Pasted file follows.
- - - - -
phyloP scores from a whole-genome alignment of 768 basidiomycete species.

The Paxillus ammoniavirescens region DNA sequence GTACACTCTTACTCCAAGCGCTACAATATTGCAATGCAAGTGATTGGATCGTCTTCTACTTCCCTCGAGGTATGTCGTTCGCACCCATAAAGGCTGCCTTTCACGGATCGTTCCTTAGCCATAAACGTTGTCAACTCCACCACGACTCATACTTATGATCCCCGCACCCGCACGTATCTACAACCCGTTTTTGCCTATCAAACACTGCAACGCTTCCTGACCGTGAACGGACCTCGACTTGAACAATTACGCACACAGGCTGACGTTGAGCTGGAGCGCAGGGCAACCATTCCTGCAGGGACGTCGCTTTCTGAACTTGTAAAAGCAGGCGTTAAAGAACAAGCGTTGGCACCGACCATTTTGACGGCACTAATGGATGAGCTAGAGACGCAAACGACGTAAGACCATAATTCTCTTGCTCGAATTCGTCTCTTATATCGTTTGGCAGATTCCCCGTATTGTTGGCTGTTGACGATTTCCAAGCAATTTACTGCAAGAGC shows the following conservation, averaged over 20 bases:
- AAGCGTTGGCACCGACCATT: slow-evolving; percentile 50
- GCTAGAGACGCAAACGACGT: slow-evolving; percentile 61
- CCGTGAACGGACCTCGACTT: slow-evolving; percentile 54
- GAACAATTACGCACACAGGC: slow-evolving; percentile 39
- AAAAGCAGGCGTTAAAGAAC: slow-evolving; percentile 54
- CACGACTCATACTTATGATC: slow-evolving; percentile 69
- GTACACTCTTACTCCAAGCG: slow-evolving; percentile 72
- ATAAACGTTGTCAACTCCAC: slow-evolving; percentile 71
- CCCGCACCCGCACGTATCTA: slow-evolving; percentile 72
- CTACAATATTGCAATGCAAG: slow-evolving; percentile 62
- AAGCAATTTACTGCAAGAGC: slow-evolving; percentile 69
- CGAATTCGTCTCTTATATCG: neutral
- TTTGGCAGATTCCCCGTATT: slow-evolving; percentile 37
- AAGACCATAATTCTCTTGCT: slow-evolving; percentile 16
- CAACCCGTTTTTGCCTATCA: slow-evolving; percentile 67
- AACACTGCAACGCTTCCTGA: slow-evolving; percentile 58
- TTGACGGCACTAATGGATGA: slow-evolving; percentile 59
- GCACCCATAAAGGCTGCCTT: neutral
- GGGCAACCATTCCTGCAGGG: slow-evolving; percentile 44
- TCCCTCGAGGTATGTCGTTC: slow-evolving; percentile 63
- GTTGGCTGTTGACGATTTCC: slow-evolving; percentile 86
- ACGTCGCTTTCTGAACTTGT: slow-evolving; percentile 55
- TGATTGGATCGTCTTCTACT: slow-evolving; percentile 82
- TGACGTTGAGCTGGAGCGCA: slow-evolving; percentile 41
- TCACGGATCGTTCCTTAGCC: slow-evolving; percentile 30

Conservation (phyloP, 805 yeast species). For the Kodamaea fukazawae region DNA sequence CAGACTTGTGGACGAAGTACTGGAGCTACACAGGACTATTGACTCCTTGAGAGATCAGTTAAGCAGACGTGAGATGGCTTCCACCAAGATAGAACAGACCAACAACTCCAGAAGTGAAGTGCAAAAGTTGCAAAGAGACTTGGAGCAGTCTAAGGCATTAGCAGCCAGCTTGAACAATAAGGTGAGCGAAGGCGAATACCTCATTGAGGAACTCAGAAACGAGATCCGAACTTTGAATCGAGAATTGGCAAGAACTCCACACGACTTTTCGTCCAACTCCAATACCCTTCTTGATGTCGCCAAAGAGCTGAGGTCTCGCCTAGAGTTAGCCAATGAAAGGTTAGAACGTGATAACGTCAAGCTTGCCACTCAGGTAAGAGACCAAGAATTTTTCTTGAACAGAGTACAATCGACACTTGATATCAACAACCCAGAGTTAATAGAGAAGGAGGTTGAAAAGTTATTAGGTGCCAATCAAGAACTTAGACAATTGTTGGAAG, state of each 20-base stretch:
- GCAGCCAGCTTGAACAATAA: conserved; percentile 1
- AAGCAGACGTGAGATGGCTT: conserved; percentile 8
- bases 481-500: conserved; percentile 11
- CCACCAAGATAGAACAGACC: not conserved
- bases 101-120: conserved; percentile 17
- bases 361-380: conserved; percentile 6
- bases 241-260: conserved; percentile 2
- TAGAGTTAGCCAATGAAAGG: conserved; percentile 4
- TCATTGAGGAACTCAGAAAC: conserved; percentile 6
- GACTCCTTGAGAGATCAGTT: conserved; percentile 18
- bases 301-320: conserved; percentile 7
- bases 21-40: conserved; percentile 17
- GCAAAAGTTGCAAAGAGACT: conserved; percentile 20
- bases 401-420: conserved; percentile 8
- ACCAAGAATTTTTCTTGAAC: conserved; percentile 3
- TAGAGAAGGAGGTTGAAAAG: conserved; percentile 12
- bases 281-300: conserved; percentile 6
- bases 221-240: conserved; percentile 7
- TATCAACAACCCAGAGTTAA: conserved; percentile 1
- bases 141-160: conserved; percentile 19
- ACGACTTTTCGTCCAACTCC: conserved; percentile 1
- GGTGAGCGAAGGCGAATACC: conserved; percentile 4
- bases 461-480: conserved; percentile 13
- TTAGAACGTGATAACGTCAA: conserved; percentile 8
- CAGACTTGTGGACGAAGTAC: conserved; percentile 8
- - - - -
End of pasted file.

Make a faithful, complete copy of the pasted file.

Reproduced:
phyloP scores from a whole-genome alignment of 768 basidiomycete species.

The Paxillus ammoniavirescens region DNA sequence GTACACTCTTACTCCAAGCGCTACAATATTGCAATGCAAGTGATTGGATCGTCTTCTACTTCCCTCGAGGTATGTCGTTCGCACCCATAAAGGCTGCCTTTCACGGATCGTTCCTTAGCCATAAACGTTGTCAACTCCACCACGACTCATACTTATGATCCCCGCACCCGCACGTATCTACAACCCGTTTTTGCCTATCAAACACTGCAACGCTTCCTGACCGTGAACGGACCTCGACTTGAACAATTACGCACACAGGCTGACGTTGAGCTGGAGCGCAGGGCAACCATTCCTGCAGGGACGTCGCTTTCTGAACTTGTAAAAGCAGGCGTTAAAGAACAAGCGTTGGCACCGACCATTTTGACGGCACTAATGGATGAGCTAGAGACGCAAACGACGTAAGACCATAATTCTCTTGCTCGAATTCGTCTCTTATATCGTTTGGCAGATTCCCCGTATTGTTGGCTGTTGACGATTTCCAAGCAATTTACTGCAAGAGC shows the following conservation, averaged over 20 bases:
- AAGCGTTGGCACCGACCATT: slow-evolving; percentile 50
- GCTAGAGACGCAAACGACGT: slow-evolving; percentile 61
- CCGTGAACGGACCTCGACTT: slow-evolving; percentile 54
- GAACAATTACGCACACAGGC: slow-evolving; percentile 39
- AAAAGCAGGCGTTAAAGAAC: slow-evolving; percentile 54
- CACGACTCATACTTATGATC: slow-evolving; percentile 69
- GTACACTCTTACTCCAAGCG: slow-evolving; percentile 72
- ATAAACGTTGTCAACTCCAC: slow-evolving; percentile 71
- CCCGCACCCGCACGTATCTA: slow-evolving; percentile 72
- CTACAATATTGCAATGCAAG: slow-evolving; percentile 62
- AAGCAATTTACTGCAAGAGC: slow-evolving; percentile 69
- CGAATTCGTCTCTTATATCG: neutral
- TTTGGCAGATTCCCCGTATT: slow-evolving; percentile 37
- AAGACCATAATTCTCTTGCT: slow-evolving; percentile 16
- CAACCCGTTTTTGCCTATCA: slow-evolving; percentile 67
- AACACTGCAACGCTTCCTGA: slow-evolving; percentile 58
- TTGACGGCACTAATGGATGA: slow-evolving; percentile 59
- GCACCCATAAAGGCTGCCTT: neutral
- GGGCAACCATTCCTGCAGGG: slow-evolving; percentile 44
- TCCCTCGAGGTATGTCGTTC: slow-evolving; percentile 63
- GTTGGCTGTTGACGATTTCC: slow-evolving; percentile 86
- ACGTCGCTTTCTGAACTTGT: slow-evolving; percentile 55
- TGATTGGATCGTCTTCTACT: slow-evolving; percentile 82
- TGACGTTGAGCTGGAGCGCA: slow-evolving; percentile 41
- TCACGGATCGTTCCTTAGCC: slow-evolving; percentile 30

Conservation (phyloP, 805 yeast species). For the Kodamaea fukazawae region DNA sequence CAGACTTGTGGACGAAGTACTGGAGCTACACAGGACTATTGACTCCTTGAGAGATCAGTTAAGCAGACGTGAGATGGCTTCCACCAAGATAGAACAGACCAACAACTCCAGAAGTGAAGTGCAAAAGTTGCAAAGAGACTTGGAGCAGTCTAAGGCATTAGCAGCCAGCTTGAACAATAAGGTGAGCGAAGGCGAATACCTCATTGAGGAACTCAGAAACGAGATCCGAACTTTGAATCGAGAATTGGCAAGAACTCCACACGACTTTTCGTCCAACTCCAATACCCTTCTTGATGTCGCCAAAGAGCTGAGGTCTCGCCTAGAGTTAGCCAATGAAAGGTTAGAACGTGATAACGTCAAGCTTGCCACTCAGGTAAGAGACCAAGAATTTTTCTTGAACAGAGTACAATCGACACTTGATATCAACAACCCAGAGTTAATAGAGAAGGAGGTTGAAAAGTTATTAGGTGCCAATCAAGAACTTAGACAATTGTTGGAAG, state of each 20-base stretch:
- GCAGCCAGCTTGAACAATAA: conserved; percentile 1
- AAGCAGACGTGAGATGGCTT: conserved; percentile 8
- bases 481-500: conserved; percentile 11
- CCACCAAGATAGAACAGACC: not conserved
- bases 101-120: conserved; percentile 17
- bases 361-380: conserved; percentile 6
- bases 241-260: conserved; percentile 2
- TAGAGTTAGCCAATGAAAGG: conserved; percentile 4
- TCATTGAGGAACTCAGAAAC: conserved; percentile 6
- GACTCCTTGAGAGATCAGTT: conserved; percentile 18
- bases 301-320: conserved; percentile 7
- bases 21-40: conserved; percentile 17
- GCAAAAGTTGCAAAGAGACT: conserved; percentile 20
- bases 401-420: conserved; percentile 8
- ACCAAGAATTTTTCTTGAAC: conserved; percentile 3
- TAGAGAAGGAGGTTGAAAAG: conserved; percentile 12
- bases 281-300: conserved; percentile 6
- bases 221-240: conserved; percentile 7
- TATCAACAACCCAGAGTTAA: conserved; percentile 1
- bases 141-160: conserved; percentile 19
- ACGACTTTTCGTCCAACTCC: conserved; percentile 1
- GGTGAGCGAAGGCGAATACC: conserved; percentile 4
- bases 461-480: conserved; percentile 13
- TTAGAACGTGATAACGTCAA: conserved; percentile 8
- CAGACTTGTGGACGAAGTAC: conserved; percentile 8